COMMITTED to train men and women
to have minds for the Lord Jesus,
hearts for the truth, and
hands that are skilled to the task.


Judges 1:1-36
Judges 17:6
Judges 2:1-5

Chuck Swindoll in his Study Bible says it this way:
“The time of the judges was a spiritual and national train wreck for Israel. The nation underwent political and religious turmoil as the people tried to possess those parts of the land that had not yet been fully conquered. The tribes fought among themselves, as well, and the tribes of Ephraim and Benjamin were nearly wiped out.
The pattern in the book of Judges is clear; The people rebelled through idolatry and disbelief, God brought judgment through foreign oppression, God raised up a deliverer – or judge – and the people repented and turned back to God. When the people fell back into sin, the cycle started over again.”
Dr. Michael Heiser “The Unseen Realm”
“We talk a lot about interpreting the Bible in context, but Christian history is not the context of the biblical writers. The proper context for interpreting the Bible is not Augustine or any other church father. It is not the Catholic Church. It is not the rabbinic movements of late antiquity and the Middle Ages. It is not the Reformation or the Puritans. It is not evangelicalism in any of its flavors. It is not the modern world at all, or any period of its history. The proper context for interpreting the Bible is the context of the biblical writers— the context that produced the Bible.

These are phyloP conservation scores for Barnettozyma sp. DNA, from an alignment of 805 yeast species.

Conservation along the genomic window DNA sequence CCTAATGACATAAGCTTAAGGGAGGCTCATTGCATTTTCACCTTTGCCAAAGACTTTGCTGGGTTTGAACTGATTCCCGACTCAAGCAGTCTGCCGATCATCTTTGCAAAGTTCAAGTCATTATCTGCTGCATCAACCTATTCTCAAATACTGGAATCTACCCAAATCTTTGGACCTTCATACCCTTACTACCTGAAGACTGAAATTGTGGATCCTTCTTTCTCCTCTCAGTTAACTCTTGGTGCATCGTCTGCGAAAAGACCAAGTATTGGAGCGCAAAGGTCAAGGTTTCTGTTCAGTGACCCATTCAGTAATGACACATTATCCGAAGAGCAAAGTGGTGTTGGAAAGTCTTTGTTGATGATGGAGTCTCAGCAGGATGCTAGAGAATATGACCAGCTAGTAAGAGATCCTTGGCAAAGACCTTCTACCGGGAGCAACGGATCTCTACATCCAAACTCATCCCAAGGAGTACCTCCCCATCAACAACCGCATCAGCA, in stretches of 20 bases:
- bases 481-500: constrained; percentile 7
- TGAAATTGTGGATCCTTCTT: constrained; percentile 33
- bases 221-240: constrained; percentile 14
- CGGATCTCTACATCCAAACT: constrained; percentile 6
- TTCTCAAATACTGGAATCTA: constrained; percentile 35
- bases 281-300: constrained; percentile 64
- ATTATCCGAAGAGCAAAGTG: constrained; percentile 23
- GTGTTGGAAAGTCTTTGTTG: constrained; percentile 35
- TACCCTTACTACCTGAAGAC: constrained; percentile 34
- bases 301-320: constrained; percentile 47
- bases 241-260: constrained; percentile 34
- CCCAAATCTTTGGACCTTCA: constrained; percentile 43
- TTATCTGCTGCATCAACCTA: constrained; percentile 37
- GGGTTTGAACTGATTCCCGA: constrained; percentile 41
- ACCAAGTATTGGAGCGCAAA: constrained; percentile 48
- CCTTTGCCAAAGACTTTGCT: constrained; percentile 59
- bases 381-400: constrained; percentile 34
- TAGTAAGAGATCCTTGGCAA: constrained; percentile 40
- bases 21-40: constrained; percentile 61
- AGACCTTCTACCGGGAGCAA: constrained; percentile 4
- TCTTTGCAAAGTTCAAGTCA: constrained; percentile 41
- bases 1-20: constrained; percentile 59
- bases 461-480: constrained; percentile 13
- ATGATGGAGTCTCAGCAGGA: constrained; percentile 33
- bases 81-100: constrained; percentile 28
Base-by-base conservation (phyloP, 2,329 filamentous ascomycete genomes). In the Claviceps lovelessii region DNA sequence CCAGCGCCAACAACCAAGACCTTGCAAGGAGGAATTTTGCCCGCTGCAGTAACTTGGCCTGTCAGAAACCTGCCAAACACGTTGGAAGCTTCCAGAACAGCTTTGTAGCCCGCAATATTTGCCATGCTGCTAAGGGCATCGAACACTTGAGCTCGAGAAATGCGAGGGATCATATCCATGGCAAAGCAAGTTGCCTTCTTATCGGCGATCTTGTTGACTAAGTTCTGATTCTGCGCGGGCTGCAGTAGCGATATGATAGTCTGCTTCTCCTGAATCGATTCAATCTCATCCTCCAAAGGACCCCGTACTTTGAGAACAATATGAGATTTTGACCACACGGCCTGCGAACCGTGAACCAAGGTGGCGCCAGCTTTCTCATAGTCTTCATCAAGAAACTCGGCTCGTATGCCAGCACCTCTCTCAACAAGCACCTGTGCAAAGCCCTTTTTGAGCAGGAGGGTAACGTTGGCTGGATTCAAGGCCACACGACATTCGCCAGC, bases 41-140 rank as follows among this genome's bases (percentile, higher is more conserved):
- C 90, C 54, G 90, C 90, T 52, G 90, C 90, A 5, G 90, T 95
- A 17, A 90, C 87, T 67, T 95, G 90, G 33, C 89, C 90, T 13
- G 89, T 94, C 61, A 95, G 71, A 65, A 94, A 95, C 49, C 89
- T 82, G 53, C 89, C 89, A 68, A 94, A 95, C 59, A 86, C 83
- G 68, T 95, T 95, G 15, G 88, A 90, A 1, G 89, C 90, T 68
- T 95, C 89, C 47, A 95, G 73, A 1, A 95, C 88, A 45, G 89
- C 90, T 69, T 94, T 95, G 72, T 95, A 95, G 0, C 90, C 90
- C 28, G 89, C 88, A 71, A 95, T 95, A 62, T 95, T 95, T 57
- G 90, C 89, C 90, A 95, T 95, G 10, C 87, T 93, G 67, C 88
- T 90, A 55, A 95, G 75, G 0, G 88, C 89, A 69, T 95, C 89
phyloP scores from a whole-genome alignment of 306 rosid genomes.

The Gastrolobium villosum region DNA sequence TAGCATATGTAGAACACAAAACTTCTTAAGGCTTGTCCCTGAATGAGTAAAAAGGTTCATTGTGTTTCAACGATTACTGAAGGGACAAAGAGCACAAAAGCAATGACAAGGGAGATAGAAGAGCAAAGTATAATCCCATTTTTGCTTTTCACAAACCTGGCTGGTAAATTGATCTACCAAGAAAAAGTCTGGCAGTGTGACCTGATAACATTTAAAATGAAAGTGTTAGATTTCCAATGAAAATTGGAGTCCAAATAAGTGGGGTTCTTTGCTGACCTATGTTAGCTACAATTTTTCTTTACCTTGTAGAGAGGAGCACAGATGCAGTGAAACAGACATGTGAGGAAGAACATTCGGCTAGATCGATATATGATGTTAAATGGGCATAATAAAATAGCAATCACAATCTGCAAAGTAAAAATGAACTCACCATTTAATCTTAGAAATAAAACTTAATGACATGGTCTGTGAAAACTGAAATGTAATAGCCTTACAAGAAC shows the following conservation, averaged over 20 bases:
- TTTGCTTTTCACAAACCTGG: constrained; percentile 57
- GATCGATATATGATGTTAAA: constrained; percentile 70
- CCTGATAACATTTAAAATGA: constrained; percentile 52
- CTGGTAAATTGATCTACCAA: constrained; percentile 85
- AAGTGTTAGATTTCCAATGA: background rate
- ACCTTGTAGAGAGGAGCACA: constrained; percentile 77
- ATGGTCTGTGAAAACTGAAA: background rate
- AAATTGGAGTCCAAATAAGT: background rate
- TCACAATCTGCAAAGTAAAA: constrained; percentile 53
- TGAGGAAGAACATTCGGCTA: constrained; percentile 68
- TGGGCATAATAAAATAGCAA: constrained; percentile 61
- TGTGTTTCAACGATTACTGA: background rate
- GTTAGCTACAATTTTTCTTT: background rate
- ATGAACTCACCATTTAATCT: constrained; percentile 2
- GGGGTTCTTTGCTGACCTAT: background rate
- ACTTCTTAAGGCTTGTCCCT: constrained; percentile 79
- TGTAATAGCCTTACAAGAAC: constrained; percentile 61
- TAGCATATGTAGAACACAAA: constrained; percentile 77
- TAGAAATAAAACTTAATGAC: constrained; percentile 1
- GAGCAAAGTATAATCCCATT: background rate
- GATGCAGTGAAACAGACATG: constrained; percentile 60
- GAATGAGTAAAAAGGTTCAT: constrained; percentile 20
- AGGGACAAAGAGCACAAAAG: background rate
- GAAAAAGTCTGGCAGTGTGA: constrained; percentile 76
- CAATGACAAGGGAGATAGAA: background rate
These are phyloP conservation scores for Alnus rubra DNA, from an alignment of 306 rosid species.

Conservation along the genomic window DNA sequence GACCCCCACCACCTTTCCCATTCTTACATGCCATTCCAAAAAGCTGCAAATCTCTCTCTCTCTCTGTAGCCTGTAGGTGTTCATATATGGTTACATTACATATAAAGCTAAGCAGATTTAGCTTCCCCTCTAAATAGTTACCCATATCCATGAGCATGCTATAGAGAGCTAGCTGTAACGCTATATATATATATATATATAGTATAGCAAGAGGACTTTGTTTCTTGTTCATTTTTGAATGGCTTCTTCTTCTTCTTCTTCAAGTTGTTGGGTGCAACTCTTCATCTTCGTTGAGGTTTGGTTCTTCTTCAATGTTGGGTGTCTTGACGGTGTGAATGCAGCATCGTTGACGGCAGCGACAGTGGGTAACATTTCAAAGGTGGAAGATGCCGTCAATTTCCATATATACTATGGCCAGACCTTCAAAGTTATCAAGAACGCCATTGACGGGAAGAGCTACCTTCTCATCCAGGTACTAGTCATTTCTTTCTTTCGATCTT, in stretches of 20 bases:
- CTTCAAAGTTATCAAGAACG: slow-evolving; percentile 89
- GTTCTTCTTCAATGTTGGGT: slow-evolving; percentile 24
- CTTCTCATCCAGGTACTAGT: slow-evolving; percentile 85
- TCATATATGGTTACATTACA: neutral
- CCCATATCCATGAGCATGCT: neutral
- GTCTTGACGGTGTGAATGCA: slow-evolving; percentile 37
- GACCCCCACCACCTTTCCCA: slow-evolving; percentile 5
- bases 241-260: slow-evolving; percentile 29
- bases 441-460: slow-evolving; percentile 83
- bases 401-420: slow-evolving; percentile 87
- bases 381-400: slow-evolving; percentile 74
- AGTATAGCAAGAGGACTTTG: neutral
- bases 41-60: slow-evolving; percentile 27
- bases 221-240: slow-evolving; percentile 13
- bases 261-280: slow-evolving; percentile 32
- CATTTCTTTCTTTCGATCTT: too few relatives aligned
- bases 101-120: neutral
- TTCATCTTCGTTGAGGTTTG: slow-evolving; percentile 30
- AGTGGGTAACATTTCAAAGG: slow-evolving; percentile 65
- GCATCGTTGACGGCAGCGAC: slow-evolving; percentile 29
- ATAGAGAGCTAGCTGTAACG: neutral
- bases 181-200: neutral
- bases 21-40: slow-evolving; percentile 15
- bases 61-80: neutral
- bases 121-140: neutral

Every other context is alien to the biblical writers and, therefore, to the Bible. Yet there is a pervasive tendency in the believing Church to filter the Bible through creeds, confessions, and denominational preferences. I’m not arguing that we should ignore our Christian forefathers. I’m simply saying that we should give their words and their thought the proper perspective and priority. Creeds serve a useful purpose. They distill important, albeit carefully selected, theological ideas. But they are not inspired. They are no substitute for the biblical text. The biblical text was produced by men who lived in the ancient Near East and Mediterranean between the second millennium BC and the first century AD. To understand how biblical writers thought, we need to tap into the intellectual output of that world. A vast amount of that material is available to us, thanks to modern technology. As our understanding of the worldview of the biblical writers grows, so does our understanding of what they intended to say— and the mosaic of their thinking takes shape in our minds.”
Warren Wiersbe wrote about this:
‘When God needed someone to deliver His people, He called that person out of one of the tribes and told him or her what to do. In obedience to the Lord, Moses had appointed Joshua as his successor; but later God didn’t’ command Joshua to name a successor.
These circumstances somewhat parallel the situation of the church in the world today. Unfortunately, God’s people aren’t working together to defeat the enemy; but here and there, God is raising up men and women of faith who are experiencing His blessing and power and are leading His people to victory.’